yourself. Encounter Radio Outline #0202
Air date: 1/13/02
The Gospel of God
Romans 1:1-17
by Dr. Stephen F. Olford


Introduction: When Paul dictated this letter to the Romans he did so out of
mature thinking and rich experience.  His academic training, his wide
travel, his great suffering, his extensive knowledge of everyday life, and,
above all, his faith in a living Christ had all combined and convinced him
to declare his gospel. In order for righteousness to reign, the gospel must
be preached, even to the uttermost part of the earth.

We find the apostle, first of all, crystallizing the gospel of Christ into
one short statement of his prologue (1:16-17) and then enlarging his theme
in more detail in the chapters that follow. While the thrust of this epistle
is the reign of righteousness (5:12-21), the theme of the epistle is the
gospel of Christ (1:16-17) or the gospel of God. In a sense, this is Paul's
message in miniature. To appreciate all that follows we need to consider
three aspects of this gospel in which the apostle gloried:

I.  The Supremacy of the Gospel of Christ  (v. 16)

The apostle deliberately uses a negative form to express a positive truth.
He wants to convey to his readers that he is unashamedly proud of the gospel
of Christ because he believed it to be the supreme answer to world chaos.
The world of his day was made up of Jewish religion, Grecian wisdom, and
Roman power. The great words on everyone's lips were righteousness, wisdom,
and power. These words corresponded to the three strategic centers in
Jerusalem, Athens, and Rome. He was not ashamed because he knew the gospel
was:

A.  Superior to Human Righteousness 

No human righteousness can ever answer to the need of men and women. The
crisis of spirit needs an answer of the Spirit

B.  Superior to Human Wisdom 

Human thought and philosophy cannot supply the answer to the problem of
man's sin and need.  If men and women are to be saved, their one hope of
salvation is in the glorious gospel of Christ.

C.  Superior to Human Power

Despite all our modern advancements, human power is not capable of redeeming
a human soul from the slave market of sin. Man remains as sinful as ever and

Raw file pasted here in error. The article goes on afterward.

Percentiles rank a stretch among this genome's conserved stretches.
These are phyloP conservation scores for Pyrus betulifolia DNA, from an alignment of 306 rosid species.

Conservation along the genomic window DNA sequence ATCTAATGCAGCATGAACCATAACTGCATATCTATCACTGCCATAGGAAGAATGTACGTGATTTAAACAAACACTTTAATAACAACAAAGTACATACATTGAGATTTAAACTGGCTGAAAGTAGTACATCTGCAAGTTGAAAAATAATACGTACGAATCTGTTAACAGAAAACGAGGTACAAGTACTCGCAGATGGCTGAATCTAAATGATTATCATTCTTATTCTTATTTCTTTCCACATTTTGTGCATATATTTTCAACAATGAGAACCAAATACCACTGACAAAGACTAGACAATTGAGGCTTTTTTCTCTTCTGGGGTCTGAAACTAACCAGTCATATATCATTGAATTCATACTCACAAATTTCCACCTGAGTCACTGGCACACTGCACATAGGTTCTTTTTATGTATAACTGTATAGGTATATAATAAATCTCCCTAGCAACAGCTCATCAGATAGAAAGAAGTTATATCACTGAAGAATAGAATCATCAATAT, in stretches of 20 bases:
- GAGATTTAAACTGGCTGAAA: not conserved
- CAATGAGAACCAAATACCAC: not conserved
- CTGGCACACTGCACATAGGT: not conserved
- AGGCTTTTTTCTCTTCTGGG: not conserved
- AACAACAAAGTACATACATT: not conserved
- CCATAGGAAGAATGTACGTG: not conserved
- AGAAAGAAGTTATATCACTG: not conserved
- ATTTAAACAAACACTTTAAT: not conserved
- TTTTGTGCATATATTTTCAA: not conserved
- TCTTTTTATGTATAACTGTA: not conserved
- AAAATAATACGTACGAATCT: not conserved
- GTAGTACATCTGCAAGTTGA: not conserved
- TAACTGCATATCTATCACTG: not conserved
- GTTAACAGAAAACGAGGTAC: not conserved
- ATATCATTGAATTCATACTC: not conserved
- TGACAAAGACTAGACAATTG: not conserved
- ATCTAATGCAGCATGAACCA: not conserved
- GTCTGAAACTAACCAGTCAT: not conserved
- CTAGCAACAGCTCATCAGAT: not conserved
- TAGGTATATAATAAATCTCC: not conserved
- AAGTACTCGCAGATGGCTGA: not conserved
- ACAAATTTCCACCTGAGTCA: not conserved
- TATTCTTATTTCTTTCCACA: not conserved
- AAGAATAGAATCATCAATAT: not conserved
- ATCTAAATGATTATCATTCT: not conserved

has perverted God's gifts for selfish and destructive ends.

II.  The Sufficiency of the Gospel of Christ  (v. 6)

The characteristics that stand out in the sufficiency of the gospel of
Christ are threefold:

A.  The Gospel is Sufficiently Dynamic to Convince the Human Mind

It is the only power in the world that can break down the resistance of
evil, explode the false philosophies of infidelity and rationalism, and
empower a Christian to live a life of victory.  God's omnipotence is wrapped
up in the gospel.  At the very heart of this supreme message is the risen,
triumphant Lord.

B.  The Gospel is Sufficiently Delivering to Change the Human Heart

That New Testament word "salvation" includes every act and process of God in
His work of reconciliation, redemption and deliverance. Only the saving
message of the gospel can change the heart of man.

C.  The Gospel Is Sufficiently Decisive to Claim the Human Will

Only as the will is totally yielded to the claims of the gospel can an
individual prove the saving sufficiency of God, as revealed in the Lord
Jesus.

III.  The Simplicity of the Gospel of Christ  (v.17)

For Paul, the simplicity of the gospel meant application rather than
implication. For this right way of living to be ours, it must be:

A. Received by Faith

We can stand before a holy God only after we have appropriated Christ's
imputed righteousness by inviting Him into our lives in faith.

B.  Realized by Faith

It begins with faith and leads to faith, involving a moment-by-moment
attitude of trust whereby Christ, the righteousness of God, is made
increasingly real in the believing heart. 

C.  Relived by Faith

Living a righteous life in everyday experience is simply allowing the
indwelling Christ to relive His life in us. The secret is a simple reliance
of faith in the indwelling, risen Christ - allowing Him to express and
relive Himself in us, day by day.

Conclusion: This is the gospel. Remember the supremacy of it and preach it
without apology. Recall the sufficiency of it to meet human need at every
point. Recognize the simplicity of it through an act of simple faith. Right
now receive Christ, realize His indwelling, and then go out to relive Him,
trusting Him to do in and through you what you could never achieve of
yourself.